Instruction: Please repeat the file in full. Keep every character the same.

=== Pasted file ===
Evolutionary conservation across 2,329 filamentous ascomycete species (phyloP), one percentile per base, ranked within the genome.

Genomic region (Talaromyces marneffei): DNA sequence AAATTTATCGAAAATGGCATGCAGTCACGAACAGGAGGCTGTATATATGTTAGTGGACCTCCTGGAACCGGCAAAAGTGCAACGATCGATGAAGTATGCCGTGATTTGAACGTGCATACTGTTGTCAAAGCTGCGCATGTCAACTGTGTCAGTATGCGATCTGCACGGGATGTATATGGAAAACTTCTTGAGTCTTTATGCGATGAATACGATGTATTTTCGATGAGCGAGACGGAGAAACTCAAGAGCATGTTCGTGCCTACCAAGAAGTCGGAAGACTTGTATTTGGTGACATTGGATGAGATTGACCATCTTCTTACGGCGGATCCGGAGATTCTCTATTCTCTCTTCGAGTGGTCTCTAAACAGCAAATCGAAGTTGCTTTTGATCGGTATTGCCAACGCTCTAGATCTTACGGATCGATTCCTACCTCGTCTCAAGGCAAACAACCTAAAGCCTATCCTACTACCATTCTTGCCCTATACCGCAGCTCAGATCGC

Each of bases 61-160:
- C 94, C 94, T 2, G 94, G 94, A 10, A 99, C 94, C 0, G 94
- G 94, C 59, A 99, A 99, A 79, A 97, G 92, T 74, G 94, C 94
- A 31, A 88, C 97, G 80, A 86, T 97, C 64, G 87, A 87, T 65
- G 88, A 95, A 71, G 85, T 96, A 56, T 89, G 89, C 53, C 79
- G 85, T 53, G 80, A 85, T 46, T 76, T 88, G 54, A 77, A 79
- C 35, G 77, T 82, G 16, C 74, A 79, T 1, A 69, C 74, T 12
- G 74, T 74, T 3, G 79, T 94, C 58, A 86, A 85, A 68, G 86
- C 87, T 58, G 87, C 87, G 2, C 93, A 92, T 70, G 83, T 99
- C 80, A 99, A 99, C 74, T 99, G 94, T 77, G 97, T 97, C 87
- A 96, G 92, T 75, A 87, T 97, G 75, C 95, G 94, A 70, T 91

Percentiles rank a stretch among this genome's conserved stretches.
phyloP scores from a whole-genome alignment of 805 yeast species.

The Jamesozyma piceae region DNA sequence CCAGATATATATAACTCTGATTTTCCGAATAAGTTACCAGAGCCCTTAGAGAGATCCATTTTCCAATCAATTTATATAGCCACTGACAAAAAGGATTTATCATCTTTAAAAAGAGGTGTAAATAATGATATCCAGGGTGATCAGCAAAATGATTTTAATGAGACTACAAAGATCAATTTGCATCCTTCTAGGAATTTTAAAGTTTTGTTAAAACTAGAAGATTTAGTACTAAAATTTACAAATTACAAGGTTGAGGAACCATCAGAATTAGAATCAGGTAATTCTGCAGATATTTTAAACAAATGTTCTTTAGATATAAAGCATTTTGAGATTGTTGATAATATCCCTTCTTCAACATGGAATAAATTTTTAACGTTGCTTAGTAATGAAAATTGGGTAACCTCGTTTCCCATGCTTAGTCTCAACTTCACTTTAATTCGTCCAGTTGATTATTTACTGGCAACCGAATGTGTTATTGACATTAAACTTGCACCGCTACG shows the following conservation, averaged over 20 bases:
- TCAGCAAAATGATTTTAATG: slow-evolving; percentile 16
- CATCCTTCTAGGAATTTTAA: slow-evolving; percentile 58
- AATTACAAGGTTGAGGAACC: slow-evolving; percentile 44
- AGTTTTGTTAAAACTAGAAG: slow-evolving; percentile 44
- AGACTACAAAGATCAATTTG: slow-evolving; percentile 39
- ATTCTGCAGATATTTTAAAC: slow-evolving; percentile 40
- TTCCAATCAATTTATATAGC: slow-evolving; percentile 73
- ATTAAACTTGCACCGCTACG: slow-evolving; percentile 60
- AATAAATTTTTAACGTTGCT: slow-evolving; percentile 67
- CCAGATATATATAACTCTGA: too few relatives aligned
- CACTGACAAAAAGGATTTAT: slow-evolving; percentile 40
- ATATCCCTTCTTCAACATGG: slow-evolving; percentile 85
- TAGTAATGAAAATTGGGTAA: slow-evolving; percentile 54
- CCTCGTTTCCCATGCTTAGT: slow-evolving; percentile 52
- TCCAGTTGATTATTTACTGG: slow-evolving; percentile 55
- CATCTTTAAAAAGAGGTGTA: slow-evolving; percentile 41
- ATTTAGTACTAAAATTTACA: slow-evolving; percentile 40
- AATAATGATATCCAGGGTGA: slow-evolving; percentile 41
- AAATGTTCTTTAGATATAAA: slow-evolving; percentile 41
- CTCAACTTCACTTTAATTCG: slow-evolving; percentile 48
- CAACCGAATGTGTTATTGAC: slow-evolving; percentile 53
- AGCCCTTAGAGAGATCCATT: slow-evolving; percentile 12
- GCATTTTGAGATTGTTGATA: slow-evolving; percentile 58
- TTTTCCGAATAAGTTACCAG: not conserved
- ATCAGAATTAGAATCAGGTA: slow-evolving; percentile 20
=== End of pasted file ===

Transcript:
Evolutionary conservation across 2,329 filamentous ascomycete species (phyloP), one percentile per base, ranked within the genome.

Genomic region (Talaromyces marneffei): DNA sequence AAATTTATCGAAAATGGCATGCAGTCACGAACAGGAGGCTGTATATATGTTAGTGGACCTCCTGGAACCGGCAAAAGTGCAACGATCGATGAAGTATGCCGTGATTTGAACGTGCATACTGTTGTCAAAGCTGCGCATGTCAACTGTGTCAGTATGCGATCTGCACGGGATGTATATGGAAAACTTCTTGAGTCTTTATGCGATGAATACGATGTATTTTCGATGAGCGAGACGGAGAAACTCAAGAGCATGTTCGTGCCTACCAAGAAGTCGGAAGACTTGTATTTGGTGACATTGGATGAGATTGACCATCTTCTTACGGCGGATCCGGAGATTCTCTATTCTCTCTTCGAGTGGTCTCTAAACAGCAAATCGAAGTTGCTTTTGATCGGTATTGCCAACGCTCTAGATCTTACGGATCGATTCCTACCTCGTCTCAAGGCAAACAACCTAAAGCCTATCCTACTACCATTCTTGCCCTATACCGCAGCTCAGATCGC

Each of bases 61-160:
- C 94, C 94, T 2, G 94, G 94, A 10, A 99, C 94, C 0, G 94
- G 94, C 59, A 99, A 99, A 79, A 97, G 92, T 74, G 94, C 94
- A 31, A 88, C 97, G 80, A 86, T 97, C 64, G 87, A 87, T 65
- G 88, A 95, A 71, G 85, T 96, A 56, T 89, G 89, C 53, C 79
- G 85, T 53, G 80, A 85, T 46, T 76, T 88, G 54, A 77, A 79
- C 35, G 77, T 82, G 16, C 74, A 79, T 1, A 69, C 74, T 12
- G 74, T 74, T 3, G 79, T 94, C 58, A 86, A 85, A 68, G 86
- C 87, T 58, G 87, C 87, G 2, C 93, A 92, T 70, G 83, T 99
- C 80, A 99, A 99, C 74, T 99, G 94, T 77, G 97, T 97, C 87
- A 96, G 92, T 75, A 87, T 97, G 75, C 95, G 94, A 70, T 91

Percentiles rank a stretch among this genome's conserved stretches.
phyloP scores from a whole-genome alignment of 805 yeast species.

The Jamesozyma piceae region DNA sequence CCAGATATATATAACTCTGATTTTCCGAATAAGTTACCAGAGCCCTTAGAGAGATCCATTTTCCAATCAATTTATATAGCCACTGACAAAAAGGATTTATCATCTTTAAAAAGAGGTGTAAATAATGATATCCAGGGTGATCAGCAAAATGATTTTAATGAGACTACAAAGATCAATTTGCATCCTTCTAGGAATTTTAAAGTTTTGTTAAAACTAGAAGATTTAGTACTAAAATTTACAAATTACAAGGTTGAGGAACCATCAGAATTAGAATCAGGTAATTCTGCAGATATTTTAAACAAATGTTCTTTAGATATAAAGCATTTTGAGATTGTTGATAATATCCCTTCTTCAACATGGAATAAATTTTTAACGTTGCTTAGTAATGAAAATTGGGTAACCTCGTTTCCCATGCTTAGTCTCAACTTCACTTTAATTCGTCCAGTTGATTATTTACTGGCAACCGAATGTGTTATTGACATTAAACTTGCACCGCTACG shows the following conservation, averaged over 20 bases:
- TCAGCAAAATGATTTTAATG: slow-evolving; percentile 16
- CATCCTTCTAGGAATTTTAA: slow-evolving; percentile 58
- AATTACAAGGTTGAGGAACC: slow-evolving; percentile 44
- AGTTTTGTTAAAACTAGAAG: slow-evolving; percentile 44
- AGACTACAAAGATCAATTTG: slow-evolving; percentile 39
- ATTCTGCAGATATTTTAAAC: slow-evolving; percentile 40
- TTCCAATCAATTTATATAGC: slow-evolving; percentile 73
- ATTAAACTTGCACCGCTACG: slow-evolving; percentile 60
- AATAAATTTTTAACGTTGCT: slow-evolving; percentile 67
- CCAGATATATATAACTCTGA: too few relatives aligned
- CACTGACAAAAAGGATTTAT: slow-evolving; percentile 40
- ATATCCCTTCTTCAACATGG: slow-evolving; percentile 85
- TAGTAATGAAAATTGGGTAA: slow-evolving; percentile 54
- CCTCGTTTCCCATGCTTAGT: slow-evolving; percentile 52
- TCCAGTTGATTATTTACTGG: slow-evolving; percentile 55
- CATCTTTAAAAAGAGGTGTA: slow-evolving; percentile 41
- ATTTAGTACTAAAATTTACA: slow-evolving; percentile 40
- AATAATGATATCCAGGGTGA: slow-evolving; percentile 41
- AAATGTTCTTTAGATATAAA: slow-evolving; percentile 41
- CTCAACTTCACTTTAATTCG: slow-evolving; percentile 48
- CAACCGAATGTGTTATTGAC: slow-evolving; percentile 53
- AGCCCTTAGAGAGATCCATT: slow-evolving; percentile 12
- GCATTTTGAGATTGTTGATA: slow-evolving; percentile 58
- TTTTCCGAATAAGTTACCAG: not conserved
- ATCAGAATTAGAATCAGGTA: slow-evolving; percentile 20